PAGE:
The prototype is implemented in Tcl/Tk [8] with extensions to enable interface prototyping in a multicast UNIX environment. It makes extensive use of freely available MBONE audio, video and whiteboard conferencing tools vic, vat and wb [7], together with trials over local and possibly wide area multicast networks in order to provide a functional, integrated, broadband telecommunications prototype. Given the use of freely available Internet audio/video tools, and the intended scalability of the prototype, these trials will be carried out on a national, and possibly global, scale.


The work will conclude with an evaluation and analysis of the effectiveness of the prototype with respect to the principles of the `Social Computer'. Standard usability evaluation techniques will be used to assess the degree to which users found the system effective in providing support for social constraints, in preventing mis-use whether intentional or not, and in supporting the flexible and dynamic nature of human interaction. In addition the analysis will examine the scalability of the principles underlying the `Social Computer' to situations where the users may not share a common culture and therefore where social constraints may be ineffective.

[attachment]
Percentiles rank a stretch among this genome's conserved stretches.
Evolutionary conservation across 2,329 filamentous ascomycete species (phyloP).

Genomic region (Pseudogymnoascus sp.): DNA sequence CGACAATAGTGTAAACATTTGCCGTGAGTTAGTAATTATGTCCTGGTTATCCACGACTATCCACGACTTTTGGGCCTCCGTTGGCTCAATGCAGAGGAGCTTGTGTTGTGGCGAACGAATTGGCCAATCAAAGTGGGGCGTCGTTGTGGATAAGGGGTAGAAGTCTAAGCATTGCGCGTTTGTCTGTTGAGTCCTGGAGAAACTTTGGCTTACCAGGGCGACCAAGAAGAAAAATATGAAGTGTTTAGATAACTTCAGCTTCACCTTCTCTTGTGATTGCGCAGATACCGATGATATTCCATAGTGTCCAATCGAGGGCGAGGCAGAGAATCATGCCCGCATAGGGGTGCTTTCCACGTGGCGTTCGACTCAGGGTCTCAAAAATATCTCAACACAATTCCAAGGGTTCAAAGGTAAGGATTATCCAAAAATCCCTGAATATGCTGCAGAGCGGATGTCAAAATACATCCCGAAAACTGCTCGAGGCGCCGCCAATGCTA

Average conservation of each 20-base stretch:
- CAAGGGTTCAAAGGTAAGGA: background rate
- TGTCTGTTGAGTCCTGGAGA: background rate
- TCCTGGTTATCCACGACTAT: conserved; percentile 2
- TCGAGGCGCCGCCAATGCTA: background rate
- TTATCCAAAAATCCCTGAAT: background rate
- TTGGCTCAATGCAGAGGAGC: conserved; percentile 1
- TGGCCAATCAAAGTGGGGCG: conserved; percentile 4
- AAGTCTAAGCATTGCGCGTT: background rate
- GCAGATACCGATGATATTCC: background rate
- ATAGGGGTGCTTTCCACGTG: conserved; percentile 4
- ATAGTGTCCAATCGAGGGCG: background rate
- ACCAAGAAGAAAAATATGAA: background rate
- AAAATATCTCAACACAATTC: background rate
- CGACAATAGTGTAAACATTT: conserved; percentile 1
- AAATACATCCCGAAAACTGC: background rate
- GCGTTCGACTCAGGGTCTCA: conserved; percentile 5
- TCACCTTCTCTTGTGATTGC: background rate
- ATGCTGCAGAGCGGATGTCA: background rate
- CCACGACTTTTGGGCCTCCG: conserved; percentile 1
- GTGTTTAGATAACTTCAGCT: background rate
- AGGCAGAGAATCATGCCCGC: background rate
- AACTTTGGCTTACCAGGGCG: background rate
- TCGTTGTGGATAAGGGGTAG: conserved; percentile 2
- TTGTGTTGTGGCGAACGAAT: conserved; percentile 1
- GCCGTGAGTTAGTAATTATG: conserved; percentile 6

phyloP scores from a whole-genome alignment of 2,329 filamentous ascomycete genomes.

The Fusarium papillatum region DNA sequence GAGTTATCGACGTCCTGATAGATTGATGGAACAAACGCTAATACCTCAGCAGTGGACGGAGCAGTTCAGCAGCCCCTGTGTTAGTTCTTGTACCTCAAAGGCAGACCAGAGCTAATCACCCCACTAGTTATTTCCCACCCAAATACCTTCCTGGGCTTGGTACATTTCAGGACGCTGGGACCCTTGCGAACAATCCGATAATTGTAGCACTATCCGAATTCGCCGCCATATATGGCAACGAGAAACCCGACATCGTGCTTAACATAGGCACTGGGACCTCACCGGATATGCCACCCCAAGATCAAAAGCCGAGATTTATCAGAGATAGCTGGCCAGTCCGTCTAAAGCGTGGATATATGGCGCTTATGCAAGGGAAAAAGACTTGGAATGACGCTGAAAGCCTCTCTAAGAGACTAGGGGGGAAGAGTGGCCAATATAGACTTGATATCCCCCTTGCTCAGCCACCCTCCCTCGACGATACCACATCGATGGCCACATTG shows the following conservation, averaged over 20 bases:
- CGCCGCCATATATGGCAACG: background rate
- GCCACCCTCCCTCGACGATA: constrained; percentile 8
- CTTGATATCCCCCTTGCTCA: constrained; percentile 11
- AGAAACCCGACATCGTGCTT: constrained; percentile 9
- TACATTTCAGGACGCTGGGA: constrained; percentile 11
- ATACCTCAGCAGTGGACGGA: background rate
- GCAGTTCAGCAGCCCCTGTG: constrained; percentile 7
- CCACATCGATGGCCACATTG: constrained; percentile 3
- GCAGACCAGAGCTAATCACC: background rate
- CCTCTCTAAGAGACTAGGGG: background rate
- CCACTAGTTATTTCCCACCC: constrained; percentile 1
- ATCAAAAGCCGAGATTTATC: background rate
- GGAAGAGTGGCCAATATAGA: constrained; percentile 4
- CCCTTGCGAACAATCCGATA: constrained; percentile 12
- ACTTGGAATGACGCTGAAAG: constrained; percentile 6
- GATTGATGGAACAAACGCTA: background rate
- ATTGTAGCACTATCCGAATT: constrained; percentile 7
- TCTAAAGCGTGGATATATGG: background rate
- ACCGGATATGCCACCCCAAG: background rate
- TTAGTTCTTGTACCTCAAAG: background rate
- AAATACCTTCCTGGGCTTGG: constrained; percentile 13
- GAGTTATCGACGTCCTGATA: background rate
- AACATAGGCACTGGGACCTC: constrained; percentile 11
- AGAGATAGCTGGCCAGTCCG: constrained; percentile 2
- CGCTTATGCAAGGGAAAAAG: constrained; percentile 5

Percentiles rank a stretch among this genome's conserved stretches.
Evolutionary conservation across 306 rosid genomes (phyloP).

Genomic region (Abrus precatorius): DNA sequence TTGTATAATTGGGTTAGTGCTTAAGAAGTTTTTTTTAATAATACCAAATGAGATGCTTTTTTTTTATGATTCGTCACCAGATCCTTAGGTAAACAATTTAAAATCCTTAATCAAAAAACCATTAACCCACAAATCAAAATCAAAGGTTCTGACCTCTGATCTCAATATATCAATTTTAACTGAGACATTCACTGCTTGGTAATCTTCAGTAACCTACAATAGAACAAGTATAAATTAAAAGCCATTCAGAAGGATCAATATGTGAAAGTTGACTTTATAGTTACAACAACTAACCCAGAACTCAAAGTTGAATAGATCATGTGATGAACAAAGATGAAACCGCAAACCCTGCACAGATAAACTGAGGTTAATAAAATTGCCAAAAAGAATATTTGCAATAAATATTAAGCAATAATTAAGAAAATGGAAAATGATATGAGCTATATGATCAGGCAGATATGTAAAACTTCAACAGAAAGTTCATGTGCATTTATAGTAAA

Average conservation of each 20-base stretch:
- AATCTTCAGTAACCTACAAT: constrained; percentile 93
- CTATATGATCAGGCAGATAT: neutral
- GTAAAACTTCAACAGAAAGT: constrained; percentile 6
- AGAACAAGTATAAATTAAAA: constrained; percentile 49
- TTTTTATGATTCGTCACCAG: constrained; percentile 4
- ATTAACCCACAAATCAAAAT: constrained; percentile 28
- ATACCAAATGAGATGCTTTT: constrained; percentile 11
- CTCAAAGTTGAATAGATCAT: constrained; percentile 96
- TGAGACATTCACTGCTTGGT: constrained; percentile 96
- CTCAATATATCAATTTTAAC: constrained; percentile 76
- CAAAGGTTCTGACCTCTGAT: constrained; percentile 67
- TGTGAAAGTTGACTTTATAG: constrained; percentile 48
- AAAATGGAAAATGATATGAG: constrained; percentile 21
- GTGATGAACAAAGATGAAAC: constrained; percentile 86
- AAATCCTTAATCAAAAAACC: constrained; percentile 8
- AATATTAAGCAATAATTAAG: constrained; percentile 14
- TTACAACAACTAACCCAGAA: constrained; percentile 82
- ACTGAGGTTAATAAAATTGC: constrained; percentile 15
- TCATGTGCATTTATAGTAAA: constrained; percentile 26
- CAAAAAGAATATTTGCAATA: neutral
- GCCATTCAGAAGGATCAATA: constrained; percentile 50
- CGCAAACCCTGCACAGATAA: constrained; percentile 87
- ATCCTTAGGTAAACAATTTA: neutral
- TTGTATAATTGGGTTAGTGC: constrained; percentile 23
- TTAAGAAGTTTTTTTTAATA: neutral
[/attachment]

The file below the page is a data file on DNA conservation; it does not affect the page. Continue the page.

This work is supported by a research scholarship funded by British Telecommunications plc. The MBONE tools vat (Visual Audio Tool), vic (Video Conferencing tool) and wb (WhiteBoard) were developed at Lawrence Berkeley Labs, University of California *; Tcl/Tk was developed at the University of California at Berkeley.


1. Anderson, B. & Alty, J. L. (1995) "Everyday Theories, Cognitive Anthropology and User-Centred System Design". In Proc. People and Computers X, HCI `95. August 1995. Cambridge University Press.

2. Dourish, P. (1993) Culture and Control in a MediaSpace. In Proc. ECSCW `93. Milano, Italy, September 1993. Kluwer, London. pp 125-137